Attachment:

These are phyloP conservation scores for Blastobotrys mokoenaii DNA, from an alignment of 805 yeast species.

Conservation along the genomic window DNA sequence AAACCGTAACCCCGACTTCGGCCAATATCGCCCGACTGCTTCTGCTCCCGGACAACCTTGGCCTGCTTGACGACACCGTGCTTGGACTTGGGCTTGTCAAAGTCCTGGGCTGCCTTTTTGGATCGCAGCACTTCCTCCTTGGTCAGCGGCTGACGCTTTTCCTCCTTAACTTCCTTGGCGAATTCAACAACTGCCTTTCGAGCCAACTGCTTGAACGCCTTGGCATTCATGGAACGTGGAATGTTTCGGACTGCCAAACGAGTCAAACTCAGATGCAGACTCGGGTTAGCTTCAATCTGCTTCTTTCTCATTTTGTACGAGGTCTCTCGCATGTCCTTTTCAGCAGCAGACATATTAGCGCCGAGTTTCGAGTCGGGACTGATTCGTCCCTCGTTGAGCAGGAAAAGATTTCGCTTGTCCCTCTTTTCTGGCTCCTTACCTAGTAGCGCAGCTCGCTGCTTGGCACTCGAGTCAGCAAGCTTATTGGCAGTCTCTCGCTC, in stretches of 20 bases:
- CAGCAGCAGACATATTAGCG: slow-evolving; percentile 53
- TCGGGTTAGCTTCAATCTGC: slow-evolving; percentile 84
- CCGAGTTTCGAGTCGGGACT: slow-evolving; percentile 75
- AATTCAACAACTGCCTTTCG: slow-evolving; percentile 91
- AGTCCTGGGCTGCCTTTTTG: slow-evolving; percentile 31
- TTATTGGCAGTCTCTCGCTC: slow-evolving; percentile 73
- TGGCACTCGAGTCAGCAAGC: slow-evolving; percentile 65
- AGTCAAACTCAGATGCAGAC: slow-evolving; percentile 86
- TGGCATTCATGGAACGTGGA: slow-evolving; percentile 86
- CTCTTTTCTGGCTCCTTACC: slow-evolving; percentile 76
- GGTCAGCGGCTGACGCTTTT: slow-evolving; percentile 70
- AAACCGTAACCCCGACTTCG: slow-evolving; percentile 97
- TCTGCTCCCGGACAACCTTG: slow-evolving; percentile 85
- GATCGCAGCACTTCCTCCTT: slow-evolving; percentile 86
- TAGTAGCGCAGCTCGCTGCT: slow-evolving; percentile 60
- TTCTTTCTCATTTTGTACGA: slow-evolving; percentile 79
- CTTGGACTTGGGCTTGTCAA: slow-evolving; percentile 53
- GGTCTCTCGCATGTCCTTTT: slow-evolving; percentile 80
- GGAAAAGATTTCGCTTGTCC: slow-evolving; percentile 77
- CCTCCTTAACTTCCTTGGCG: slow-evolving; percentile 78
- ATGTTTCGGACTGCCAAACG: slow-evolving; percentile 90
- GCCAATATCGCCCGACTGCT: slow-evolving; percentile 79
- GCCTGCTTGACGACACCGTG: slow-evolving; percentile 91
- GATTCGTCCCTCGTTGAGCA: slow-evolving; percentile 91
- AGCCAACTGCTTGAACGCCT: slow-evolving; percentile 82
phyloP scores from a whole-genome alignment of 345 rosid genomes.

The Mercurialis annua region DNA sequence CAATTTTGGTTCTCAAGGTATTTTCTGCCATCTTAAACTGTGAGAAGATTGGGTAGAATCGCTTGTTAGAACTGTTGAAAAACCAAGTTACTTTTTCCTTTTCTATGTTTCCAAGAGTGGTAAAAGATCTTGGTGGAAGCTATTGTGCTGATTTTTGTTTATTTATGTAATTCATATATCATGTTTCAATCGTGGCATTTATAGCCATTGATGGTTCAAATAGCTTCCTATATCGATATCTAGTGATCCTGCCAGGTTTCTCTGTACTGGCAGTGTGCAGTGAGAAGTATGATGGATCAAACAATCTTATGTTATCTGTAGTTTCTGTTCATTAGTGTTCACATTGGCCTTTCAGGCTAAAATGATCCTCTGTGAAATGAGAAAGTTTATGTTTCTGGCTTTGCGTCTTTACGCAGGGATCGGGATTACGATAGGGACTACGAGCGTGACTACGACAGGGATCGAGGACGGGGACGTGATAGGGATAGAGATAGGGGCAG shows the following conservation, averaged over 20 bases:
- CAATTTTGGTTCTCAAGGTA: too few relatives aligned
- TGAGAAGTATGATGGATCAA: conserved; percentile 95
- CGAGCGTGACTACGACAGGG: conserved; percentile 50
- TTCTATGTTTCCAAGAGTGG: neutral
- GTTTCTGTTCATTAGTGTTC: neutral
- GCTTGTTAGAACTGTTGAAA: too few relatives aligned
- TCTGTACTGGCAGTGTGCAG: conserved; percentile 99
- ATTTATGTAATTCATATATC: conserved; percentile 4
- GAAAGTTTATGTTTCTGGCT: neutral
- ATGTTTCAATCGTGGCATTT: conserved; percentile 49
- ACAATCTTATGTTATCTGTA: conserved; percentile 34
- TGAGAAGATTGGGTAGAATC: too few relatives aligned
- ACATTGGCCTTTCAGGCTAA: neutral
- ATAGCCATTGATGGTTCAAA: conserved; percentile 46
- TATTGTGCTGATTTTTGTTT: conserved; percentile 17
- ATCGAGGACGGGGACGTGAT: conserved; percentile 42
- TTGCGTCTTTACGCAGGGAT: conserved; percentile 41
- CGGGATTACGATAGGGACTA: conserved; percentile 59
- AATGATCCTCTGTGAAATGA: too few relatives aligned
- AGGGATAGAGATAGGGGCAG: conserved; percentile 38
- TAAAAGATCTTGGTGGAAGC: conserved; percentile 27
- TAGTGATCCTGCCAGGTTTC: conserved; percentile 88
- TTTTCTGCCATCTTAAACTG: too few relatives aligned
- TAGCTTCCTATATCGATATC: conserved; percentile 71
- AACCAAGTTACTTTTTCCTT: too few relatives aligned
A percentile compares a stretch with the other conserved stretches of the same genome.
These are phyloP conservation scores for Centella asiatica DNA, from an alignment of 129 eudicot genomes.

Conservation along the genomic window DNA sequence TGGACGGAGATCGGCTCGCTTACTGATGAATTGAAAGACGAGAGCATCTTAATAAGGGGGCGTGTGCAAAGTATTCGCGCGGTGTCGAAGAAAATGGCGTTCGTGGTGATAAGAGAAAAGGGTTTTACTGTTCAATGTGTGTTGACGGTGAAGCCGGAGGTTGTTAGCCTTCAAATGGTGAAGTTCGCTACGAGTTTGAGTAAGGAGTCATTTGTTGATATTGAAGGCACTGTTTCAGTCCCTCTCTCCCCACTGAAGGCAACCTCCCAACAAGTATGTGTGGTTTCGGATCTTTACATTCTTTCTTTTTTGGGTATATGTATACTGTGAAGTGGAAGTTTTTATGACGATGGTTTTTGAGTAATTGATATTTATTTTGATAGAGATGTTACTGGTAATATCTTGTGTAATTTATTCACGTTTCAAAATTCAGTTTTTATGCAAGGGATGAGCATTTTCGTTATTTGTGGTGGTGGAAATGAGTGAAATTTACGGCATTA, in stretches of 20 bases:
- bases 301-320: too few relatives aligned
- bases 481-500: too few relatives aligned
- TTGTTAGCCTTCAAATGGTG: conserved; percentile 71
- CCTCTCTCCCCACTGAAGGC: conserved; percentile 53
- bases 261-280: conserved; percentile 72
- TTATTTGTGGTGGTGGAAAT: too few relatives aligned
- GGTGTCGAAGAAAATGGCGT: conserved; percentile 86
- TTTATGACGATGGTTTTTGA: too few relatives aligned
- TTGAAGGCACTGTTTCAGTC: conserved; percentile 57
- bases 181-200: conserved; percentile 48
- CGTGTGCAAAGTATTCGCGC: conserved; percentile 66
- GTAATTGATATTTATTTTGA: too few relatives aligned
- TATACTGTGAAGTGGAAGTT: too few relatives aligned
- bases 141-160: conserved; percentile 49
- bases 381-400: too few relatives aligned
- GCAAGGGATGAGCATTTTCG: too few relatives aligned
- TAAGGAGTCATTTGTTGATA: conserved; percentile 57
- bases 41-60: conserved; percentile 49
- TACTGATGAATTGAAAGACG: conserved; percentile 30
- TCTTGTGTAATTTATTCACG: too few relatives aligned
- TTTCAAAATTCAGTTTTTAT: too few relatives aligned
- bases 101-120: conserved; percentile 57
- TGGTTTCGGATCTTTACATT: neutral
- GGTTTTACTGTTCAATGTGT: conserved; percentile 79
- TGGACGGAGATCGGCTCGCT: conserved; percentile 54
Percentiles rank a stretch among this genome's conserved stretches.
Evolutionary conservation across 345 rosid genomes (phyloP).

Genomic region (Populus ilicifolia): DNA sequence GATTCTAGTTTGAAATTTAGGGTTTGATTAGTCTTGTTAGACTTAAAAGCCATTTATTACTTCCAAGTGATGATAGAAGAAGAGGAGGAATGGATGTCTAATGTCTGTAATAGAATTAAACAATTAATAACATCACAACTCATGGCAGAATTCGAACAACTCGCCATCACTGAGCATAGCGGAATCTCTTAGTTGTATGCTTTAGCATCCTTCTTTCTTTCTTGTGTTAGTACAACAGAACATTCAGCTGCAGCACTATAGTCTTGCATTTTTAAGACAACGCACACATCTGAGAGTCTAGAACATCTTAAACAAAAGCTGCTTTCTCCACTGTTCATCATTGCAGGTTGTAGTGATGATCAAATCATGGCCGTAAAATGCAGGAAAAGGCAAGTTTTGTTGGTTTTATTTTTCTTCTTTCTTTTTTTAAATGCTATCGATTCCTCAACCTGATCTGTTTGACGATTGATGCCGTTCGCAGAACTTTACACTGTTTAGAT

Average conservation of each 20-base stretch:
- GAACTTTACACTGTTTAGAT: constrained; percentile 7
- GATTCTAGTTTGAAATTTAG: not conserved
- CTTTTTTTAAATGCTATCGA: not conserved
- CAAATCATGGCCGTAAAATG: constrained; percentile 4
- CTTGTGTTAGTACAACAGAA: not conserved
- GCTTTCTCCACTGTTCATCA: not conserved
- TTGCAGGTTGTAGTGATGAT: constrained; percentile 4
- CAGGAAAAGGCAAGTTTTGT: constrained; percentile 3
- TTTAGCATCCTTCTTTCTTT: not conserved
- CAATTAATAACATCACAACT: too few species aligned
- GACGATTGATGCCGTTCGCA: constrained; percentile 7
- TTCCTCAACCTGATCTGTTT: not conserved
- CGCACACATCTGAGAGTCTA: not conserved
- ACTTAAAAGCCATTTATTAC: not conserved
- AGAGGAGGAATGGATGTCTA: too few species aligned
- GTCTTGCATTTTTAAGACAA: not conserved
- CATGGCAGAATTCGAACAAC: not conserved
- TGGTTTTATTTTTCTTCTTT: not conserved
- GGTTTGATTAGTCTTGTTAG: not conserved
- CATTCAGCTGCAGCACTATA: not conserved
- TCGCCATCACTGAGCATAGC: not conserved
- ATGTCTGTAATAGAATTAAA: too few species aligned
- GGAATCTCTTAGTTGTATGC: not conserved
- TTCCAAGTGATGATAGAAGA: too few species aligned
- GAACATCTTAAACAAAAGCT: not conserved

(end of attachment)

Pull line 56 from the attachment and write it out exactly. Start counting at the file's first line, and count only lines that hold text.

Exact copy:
These are phyloP conservation scores for Centella asiatica DNA, from an alignment of 129 eudicot genomes.